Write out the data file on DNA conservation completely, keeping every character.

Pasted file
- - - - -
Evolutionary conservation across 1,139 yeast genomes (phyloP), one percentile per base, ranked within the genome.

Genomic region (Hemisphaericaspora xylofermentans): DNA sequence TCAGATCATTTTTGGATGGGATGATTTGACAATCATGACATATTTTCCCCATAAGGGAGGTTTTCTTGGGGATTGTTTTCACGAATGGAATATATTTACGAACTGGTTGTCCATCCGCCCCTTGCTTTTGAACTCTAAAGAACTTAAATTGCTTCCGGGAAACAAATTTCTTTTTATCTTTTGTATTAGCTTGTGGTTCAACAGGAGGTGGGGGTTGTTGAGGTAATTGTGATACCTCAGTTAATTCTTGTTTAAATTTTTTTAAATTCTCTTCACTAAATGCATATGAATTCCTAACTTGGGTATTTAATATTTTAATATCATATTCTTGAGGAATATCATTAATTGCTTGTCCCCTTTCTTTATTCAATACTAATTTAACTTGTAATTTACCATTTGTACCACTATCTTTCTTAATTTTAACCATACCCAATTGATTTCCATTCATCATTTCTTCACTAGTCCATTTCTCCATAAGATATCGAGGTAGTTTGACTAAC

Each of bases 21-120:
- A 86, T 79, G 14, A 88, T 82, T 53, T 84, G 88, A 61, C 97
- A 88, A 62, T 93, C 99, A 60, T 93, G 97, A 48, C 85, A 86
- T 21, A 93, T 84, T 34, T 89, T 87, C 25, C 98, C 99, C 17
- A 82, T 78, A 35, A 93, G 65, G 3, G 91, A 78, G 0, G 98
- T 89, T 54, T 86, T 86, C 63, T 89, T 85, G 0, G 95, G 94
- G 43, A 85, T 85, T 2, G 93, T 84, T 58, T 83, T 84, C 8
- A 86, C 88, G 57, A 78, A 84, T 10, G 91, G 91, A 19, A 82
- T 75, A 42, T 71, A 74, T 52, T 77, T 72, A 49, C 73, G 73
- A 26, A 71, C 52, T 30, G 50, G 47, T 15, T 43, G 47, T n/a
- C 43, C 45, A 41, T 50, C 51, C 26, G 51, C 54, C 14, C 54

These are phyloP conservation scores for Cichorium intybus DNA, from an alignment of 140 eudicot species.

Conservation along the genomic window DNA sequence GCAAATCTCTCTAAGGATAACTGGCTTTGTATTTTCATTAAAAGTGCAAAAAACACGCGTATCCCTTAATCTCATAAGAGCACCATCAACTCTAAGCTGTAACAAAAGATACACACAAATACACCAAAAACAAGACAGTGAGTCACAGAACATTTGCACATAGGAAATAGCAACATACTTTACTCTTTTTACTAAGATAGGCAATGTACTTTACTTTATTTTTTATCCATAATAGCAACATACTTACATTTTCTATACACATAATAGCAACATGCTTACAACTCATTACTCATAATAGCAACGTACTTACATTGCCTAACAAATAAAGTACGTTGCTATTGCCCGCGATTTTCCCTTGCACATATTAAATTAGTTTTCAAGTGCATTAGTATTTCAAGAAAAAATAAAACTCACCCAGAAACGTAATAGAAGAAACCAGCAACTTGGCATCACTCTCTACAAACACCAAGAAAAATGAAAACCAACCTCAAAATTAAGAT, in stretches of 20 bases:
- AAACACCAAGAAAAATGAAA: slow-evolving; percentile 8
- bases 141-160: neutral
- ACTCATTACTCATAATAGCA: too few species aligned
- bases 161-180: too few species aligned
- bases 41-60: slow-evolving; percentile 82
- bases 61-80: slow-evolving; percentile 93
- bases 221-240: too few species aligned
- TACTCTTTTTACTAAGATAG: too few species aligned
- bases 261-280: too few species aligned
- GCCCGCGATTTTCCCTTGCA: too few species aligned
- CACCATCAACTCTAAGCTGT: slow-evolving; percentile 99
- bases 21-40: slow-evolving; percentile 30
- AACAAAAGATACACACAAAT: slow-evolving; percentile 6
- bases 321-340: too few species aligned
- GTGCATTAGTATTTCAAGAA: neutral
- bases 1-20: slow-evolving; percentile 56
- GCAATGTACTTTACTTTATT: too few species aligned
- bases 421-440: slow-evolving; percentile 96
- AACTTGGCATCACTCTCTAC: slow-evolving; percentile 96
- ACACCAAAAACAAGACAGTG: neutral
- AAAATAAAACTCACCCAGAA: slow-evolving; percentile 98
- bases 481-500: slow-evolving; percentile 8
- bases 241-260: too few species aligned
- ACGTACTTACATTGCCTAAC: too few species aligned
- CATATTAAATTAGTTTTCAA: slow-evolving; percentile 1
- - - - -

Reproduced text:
Evolutionary conservation across 1,139 yeast genomes (phyloP), one percentile per base, ranked within the genome.

Genomic region (Hemisphaericaspora xylofermentans): DNA sequence TCAGATCATTTTTGGATGGGATGATTTGACAATCATGACATATTTTCCCCATAAGGGAGGTTTTCTTGGGGATTGTTTTCACGAATGGAATATATTTACGAACTGGTTGTCCATCCGCCCCTTGCTTTTGAACTCTAAAGAACTTAAATTGCTTCCGGGAAACAAATTTCTTTTTATCTTTTGTATTAGCTTGTGGTTCAACAGGAGGTGGGGGTTGTTGAGGTAATTGTGATACCTCAGTTAATTCTTGTTTAAATTTTTTTAAATTCTCTTCACTAAATGCATATGAATTCCTAACTTGGGTATTTAATATTTTAATATCATATTCTTGAGGAATATCATTAATTGCTTGTCCCCTTTCTTTATTCAATACTAATTTAACTTGTAATTTACCATTTGTACCACTATCTTTCTTAATTTTAACCATACCCAATTGATTTCCATTCATCATTTCTTCACTAGTCCATTTCTCCATAAGATATCGAGGTAGTTTGACTAAC

Each of bases 21-120:
- A 86, T 79, G 14, A 88, T 82, T 53, T 84, G 88, A 61, C 97
- A 88, A 62, T 93, C 99, A 60, T 93, G 97, A 48, C 85, A 86
- T 21, A 93, T 84, T 34, T 89, T 87, C 25, C 98, C 99, C 17
- A 82, T 78, A 35, A 93, G 65, G 3, G 91, A 78, G 0, G 98
- T 89, T 54, T 86, T 86, C 63, T 89, T 85, G 0, G 95, G 94
- G 43, A 85, T 85, T 2, G 93, T 84, T 58, T 83, T 84, C 8
- A 86, C 88, G 57, A 78, A 84, T 10, G 91, G 91, A 19, A 82
- T 75, A 42, T 71, A 74, T 52, T 77, T 72, A 49, C 73, G 73
- A 26, A 71, C 52, T 30, G 50, G 47, T 15, T 43, G 47, T n/a
- C 43, C 45, A 41, T 50, C 51, C 26, G 51, C 54, C 14, C 54

These are phyloP conservation scores for Cichorium intybus DNA, from an alignment of 140 eudicot species.

Conservation along the genomic window DNA sequence GCAAATCTCTCTAAGGATAACTGGCTTTGTATTTTCATTAAAAGTGCAAAAAACACGCGTATCCCTTAATCTCATAAGAGCACCATCAACTCTAAGCTGTAACAAAAGATACACACAAATACACCAAAAACAAGACAGTGAGTCACAGAACATTTGCACATAGGAAATAGCAACATACTTTACTCTTTTTACTAAGATAGGCAATGTACTTTACTTTATTTTTTATCCATAATAGCAACATACTTACATTTTCTATACACATAATAGCAACATGCTTACAACTCATTACTCATAATAGCAACGTACTTACATTGCCTAACAAATAAAGTACGTTGCTATTGCCCGCGATTTTCCCTTGCACATATTAAATTAGTTTTCAAGTGCATTAGTATTTCAAGAAAAAATAAAACTCACCCAGAAACGTAATAGAAGAAACCAGCAACTTGGCATCACTCTCTACAAACACCAAGAAAAATGAAAACCAACCTCAAAATTAAGAT, in stretches of 20 bases:
- AAACACCAAGAAAAATGAAA: slow-evolving; percentile 8
- bases 141-160: neutral
- ACTCATTACTCATAATAGCA: too few species aligned
- bases 161-180: too few species aligned
- bases 41-60: slow-evolving; percentile 82
- bases 61-80: slow-evolving; percentile 93
- bases 221-240: too few species aligned
- TACTCTTTTTACTAAGATAG: too few species aligned
- bases 261-280: too few species aligned
- GCCCGCGATTTTCCCTTGCA: too few species aligned
- CACCATCAACTCTAAGCTGT: slow-evolving; percentile 99
- bases 21-40: slow-evolving; percentile 30
- AACAAAAGATACACACAAAT: slow-evolving; percentile 6
- bases 321-340: too few species aligned
- GTGCATTAGTATTTCAAGAA: neutral
- bases 1-20: slow-evolving; percentile 56
- GCAATGTACTTTACTTTATT: too few species aligned
- bases 421-440: slow-evolving; percentile 96
- AACTTGGCATCACTCTCTAC: slow-evolving; percentile 96
- ACACCAAAAACAAGACAGTG: neutral
- AAAATAAAACTCACCCAGAA: slow-evolving; percentile 98
- bases 481-500: slow-evolving; percentile 8
- bases 241-260: too few species aligned
- ACGTACTTACATTGCCTAAC: too few species aligned
- CATATTAAATTAGTTTTCAA: slow-evolving; percentile 1